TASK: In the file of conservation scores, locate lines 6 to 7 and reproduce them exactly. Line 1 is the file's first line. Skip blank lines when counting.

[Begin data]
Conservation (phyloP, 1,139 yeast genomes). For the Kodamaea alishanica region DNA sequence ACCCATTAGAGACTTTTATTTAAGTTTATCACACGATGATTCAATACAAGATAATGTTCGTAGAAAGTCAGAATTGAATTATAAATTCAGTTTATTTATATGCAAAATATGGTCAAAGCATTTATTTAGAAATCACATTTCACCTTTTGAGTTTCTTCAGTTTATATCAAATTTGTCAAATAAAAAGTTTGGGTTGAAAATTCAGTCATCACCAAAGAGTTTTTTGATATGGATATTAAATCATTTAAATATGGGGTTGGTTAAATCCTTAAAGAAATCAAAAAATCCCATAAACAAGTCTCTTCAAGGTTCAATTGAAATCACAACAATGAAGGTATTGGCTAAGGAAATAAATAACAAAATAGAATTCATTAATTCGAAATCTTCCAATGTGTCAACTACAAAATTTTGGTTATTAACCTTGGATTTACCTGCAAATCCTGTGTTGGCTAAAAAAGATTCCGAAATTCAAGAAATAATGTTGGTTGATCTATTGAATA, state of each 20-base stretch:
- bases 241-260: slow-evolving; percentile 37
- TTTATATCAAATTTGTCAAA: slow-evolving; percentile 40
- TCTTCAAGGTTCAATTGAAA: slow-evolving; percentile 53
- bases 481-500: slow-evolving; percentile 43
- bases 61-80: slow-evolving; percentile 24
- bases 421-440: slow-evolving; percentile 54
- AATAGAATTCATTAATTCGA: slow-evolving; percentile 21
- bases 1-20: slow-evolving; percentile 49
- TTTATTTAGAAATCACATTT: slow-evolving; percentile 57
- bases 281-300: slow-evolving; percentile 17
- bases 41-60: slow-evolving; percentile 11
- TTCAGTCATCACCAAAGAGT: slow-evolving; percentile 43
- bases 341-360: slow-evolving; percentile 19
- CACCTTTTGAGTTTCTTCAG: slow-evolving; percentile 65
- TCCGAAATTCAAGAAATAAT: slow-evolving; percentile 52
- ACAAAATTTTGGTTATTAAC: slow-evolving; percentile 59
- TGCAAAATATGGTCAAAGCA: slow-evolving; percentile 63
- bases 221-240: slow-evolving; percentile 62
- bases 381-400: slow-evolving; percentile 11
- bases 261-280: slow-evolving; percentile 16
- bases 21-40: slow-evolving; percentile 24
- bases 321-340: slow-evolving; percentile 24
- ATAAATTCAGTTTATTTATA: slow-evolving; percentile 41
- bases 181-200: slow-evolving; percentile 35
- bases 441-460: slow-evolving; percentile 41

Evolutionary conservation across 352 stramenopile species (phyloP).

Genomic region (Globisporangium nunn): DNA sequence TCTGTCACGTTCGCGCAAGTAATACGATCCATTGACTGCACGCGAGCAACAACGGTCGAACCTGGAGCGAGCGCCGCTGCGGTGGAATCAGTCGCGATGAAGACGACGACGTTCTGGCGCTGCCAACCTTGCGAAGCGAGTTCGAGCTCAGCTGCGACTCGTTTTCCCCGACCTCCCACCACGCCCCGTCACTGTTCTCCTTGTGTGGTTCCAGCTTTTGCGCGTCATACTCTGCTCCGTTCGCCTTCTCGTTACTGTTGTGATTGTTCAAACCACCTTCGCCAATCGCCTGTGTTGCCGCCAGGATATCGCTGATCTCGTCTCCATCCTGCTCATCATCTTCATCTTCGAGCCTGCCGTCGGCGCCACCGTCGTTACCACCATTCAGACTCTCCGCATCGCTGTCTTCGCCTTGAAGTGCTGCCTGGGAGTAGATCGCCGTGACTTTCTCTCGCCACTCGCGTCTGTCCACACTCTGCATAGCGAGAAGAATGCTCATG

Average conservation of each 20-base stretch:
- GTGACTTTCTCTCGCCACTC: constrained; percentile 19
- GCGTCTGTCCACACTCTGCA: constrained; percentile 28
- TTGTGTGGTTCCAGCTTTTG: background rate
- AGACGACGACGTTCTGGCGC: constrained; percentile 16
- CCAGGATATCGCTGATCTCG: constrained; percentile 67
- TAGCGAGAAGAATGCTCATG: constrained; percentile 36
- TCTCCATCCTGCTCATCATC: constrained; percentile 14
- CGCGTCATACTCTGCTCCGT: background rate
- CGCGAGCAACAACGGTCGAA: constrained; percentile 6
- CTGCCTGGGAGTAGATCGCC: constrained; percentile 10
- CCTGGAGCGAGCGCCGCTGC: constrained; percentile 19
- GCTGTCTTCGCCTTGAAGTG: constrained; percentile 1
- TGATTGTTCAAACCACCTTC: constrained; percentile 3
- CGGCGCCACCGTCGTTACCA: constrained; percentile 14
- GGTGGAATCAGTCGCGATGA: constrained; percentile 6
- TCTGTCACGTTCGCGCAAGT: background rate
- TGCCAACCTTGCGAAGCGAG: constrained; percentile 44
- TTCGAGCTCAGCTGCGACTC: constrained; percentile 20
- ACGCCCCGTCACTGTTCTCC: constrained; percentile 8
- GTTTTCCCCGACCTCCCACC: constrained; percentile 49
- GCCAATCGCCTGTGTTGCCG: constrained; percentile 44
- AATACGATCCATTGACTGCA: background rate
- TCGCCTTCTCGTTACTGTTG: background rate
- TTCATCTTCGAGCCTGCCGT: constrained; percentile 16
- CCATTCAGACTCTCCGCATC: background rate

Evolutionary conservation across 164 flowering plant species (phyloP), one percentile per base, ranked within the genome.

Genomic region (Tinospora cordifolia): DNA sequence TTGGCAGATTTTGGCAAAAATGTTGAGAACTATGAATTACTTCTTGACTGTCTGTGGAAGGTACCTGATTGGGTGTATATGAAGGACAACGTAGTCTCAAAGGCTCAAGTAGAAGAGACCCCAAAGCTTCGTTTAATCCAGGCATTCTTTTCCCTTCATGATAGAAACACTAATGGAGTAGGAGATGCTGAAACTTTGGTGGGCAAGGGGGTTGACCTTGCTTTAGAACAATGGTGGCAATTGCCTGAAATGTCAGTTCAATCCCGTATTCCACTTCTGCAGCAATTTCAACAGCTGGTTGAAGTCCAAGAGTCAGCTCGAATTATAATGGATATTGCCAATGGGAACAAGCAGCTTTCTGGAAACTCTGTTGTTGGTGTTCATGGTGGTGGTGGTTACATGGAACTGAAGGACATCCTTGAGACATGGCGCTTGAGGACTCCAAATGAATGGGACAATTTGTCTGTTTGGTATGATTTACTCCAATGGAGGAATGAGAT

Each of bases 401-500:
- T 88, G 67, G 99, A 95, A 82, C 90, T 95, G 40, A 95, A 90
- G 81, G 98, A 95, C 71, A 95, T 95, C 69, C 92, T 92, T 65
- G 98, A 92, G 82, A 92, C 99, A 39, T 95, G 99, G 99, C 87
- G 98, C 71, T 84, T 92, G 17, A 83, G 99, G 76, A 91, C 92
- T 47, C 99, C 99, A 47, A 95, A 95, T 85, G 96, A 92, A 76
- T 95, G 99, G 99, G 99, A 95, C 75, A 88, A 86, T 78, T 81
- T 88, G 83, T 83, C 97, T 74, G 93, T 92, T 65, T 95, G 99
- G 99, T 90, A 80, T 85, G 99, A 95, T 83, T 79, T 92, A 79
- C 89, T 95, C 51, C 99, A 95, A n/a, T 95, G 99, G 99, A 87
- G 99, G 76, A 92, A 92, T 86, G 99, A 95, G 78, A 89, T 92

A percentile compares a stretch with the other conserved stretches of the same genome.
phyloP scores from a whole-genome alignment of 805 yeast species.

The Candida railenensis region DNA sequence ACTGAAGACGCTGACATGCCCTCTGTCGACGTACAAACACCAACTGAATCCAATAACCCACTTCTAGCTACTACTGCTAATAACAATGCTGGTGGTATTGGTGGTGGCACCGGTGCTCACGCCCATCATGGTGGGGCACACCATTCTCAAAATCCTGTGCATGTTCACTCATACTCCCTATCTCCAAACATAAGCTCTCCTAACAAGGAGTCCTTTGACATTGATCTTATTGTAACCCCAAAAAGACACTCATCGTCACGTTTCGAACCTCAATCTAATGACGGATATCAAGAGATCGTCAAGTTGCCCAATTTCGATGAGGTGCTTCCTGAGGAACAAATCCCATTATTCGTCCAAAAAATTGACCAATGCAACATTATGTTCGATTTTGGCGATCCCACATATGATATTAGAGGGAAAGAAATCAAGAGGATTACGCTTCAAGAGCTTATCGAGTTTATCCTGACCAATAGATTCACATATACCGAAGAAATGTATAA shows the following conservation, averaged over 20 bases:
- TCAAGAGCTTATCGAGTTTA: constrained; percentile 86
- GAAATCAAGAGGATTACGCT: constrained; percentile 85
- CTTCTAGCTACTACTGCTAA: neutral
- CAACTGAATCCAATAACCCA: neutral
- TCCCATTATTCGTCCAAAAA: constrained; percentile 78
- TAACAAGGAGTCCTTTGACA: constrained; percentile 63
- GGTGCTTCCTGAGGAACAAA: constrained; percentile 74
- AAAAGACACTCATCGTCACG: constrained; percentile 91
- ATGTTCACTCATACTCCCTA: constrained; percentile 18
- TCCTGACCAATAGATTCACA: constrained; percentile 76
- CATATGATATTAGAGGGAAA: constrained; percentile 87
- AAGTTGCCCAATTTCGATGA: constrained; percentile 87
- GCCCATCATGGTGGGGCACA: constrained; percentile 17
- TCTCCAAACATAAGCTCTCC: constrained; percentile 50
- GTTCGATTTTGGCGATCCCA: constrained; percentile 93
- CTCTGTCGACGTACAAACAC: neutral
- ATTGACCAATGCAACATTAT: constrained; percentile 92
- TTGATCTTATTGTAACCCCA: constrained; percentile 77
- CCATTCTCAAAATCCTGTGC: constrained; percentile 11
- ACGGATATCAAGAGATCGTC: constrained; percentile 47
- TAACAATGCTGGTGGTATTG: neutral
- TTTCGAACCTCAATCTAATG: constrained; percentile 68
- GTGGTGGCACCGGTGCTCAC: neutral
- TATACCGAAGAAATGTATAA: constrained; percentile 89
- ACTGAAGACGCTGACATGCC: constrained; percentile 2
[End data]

- bases 61-80: slow-evolving; percentile 24
- bases 421-440: slow-evolving; percentile 54